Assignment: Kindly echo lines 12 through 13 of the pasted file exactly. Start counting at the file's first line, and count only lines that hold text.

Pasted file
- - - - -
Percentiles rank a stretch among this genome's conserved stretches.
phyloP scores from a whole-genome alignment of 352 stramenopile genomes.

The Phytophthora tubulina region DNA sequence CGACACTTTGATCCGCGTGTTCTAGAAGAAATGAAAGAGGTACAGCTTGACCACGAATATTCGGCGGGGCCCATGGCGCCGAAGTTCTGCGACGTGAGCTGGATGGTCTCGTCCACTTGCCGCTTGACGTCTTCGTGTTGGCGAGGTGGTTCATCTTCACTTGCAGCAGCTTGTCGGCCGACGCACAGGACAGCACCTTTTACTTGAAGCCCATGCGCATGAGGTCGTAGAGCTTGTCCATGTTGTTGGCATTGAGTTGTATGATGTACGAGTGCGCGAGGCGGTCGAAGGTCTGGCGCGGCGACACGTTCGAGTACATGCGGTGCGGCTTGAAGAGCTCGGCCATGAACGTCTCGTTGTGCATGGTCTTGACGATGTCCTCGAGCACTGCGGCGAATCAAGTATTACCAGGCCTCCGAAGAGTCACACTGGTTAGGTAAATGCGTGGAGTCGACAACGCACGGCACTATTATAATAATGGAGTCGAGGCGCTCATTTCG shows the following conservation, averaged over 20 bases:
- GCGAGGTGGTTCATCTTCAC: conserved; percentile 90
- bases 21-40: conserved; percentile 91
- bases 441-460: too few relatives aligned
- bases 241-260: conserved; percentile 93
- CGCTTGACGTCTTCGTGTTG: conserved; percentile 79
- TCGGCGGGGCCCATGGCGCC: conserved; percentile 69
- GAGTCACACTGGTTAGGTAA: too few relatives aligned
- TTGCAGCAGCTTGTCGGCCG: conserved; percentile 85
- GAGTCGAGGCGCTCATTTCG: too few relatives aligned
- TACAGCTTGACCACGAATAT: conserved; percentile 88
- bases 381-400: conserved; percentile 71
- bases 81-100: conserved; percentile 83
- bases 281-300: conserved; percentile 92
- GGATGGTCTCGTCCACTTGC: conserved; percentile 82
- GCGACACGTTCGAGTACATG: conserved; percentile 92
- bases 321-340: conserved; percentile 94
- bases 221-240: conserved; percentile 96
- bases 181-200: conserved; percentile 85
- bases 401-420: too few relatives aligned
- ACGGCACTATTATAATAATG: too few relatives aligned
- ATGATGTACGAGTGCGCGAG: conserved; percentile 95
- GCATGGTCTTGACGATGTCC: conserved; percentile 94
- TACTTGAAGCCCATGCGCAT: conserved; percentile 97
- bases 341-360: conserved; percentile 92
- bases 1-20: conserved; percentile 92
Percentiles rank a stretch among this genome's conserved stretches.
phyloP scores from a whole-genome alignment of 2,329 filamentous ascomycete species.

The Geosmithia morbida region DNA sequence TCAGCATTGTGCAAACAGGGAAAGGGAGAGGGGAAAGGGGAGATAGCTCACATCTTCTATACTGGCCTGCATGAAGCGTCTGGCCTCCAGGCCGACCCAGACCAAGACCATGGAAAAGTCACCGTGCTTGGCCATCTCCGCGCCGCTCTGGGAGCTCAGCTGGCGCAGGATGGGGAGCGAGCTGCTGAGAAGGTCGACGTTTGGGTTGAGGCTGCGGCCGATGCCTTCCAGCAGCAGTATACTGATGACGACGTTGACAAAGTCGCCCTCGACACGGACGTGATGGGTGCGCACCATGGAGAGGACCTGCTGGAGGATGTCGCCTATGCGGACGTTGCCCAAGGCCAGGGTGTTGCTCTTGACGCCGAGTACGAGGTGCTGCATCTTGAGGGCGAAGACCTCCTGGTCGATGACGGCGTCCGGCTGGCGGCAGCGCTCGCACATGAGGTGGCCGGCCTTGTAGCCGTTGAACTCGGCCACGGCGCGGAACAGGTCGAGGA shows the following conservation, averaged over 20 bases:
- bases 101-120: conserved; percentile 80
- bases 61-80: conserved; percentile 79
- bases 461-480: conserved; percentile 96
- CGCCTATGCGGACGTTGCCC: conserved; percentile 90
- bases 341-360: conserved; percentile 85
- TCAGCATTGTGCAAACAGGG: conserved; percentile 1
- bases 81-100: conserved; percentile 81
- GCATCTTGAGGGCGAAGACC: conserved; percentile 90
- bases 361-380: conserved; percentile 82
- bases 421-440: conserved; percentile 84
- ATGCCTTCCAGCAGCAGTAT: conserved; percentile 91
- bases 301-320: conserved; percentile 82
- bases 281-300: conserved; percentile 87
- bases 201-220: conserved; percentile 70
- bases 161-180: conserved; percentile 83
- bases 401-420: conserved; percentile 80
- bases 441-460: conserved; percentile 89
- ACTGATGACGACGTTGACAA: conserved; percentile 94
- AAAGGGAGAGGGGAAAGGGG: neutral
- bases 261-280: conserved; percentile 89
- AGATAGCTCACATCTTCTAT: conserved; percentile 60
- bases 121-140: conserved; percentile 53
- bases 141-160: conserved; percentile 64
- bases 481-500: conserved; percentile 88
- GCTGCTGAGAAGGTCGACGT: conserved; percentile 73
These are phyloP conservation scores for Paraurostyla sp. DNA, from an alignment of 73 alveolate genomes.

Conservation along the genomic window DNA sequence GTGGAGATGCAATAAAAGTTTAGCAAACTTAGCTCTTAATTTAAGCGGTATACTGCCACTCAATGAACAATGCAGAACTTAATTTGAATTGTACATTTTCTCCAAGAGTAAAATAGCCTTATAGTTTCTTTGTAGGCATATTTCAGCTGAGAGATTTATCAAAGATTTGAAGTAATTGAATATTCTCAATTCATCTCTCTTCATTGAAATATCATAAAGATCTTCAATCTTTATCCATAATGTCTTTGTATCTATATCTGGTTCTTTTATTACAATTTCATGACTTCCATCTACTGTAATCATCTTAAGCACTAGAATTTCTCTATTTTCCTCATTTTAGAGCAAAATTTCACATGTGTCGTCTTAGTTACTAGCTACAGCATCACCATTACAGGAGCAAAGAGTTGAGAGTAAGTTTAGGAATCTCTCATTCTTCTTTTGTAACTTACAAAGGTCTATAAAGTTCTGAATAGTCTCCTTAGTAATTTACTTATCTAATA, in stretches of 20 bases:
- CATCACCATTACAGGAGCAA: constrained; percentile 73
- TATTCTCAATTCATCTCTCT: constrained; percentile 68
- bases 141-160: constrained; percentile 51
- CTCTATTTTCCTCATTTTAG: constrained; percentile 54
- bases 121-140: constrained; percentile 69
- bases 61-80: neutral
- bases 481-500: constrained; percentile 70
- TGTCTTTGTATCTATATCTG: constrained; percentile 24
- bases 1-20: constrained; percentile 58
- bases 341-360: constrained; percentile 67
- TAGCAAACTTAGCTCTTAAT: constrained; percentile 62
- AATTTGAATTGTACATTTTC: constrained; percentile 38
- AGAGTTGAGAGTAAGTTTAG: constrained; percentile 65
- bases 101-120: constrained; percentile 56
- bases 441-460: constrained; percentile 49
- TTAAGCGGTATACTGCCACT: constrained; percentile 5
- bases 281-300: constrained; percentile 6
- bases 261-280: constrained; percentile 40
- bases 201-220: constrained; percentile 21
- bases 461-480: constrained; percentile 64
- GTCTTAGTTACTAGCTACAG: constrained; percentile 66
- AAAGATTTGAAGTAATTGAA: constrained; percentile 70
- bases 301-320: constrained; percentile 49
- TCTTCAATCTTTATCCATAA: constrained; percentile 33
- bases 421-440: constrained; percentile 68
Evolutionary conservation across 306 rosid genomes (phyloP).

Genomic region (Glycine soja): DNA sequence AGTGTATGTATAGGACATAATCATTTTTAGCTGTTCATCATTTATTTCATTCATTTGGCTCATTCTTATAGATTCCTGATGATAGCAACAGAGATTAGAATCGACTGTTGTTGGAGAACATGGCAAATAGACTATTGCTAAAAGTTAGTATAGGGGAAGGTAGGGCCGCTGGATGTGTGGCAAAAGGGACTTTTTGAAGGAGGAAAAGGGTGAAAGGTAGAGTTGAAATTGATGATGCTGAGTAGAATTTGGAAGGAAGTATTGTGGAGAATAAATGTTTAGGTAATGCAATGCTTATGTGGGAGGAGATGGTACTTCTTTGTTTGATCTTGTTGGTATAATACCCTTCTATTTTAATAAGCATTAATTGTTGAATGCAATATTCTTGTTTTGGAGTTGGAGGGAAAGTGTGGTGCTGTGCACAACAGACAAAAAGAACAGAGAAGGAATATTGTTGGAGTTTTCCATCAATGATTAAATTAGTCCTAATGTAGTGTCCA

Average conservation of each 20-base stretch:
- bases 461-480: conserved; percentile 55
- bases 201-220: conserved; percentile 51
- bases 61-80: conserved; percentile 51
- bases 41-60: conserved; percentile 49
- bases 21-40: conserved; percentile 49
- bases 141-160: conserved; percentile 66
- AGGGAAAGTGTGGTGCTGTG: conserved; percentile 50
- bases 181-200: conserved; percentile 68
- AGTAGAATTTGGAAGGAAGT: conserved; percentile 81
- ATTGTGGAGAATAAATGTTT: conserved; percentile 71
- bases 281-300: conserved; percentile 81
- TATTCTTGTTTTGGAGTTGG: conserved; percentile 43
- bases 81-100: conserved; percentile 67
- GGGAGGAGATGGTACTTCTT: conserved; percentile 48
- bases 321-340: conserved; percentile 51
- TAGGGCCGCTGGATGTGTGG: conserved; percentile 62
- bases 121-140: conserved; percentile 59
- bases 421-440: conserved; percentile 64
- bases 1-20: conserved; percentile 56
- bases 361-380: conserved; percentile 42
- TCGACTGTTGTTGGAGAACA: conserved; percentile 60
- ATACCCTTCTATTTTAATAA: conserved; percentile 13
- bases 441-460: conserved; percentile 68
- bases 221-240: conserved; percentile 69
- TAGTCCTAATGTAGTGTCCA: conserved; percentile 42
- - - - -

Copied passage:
- GAGTCGAGGCGCTCATTTCG: too few relatives aligned
- TACAGCTTGACCACGAATAT: conserved; percentile 88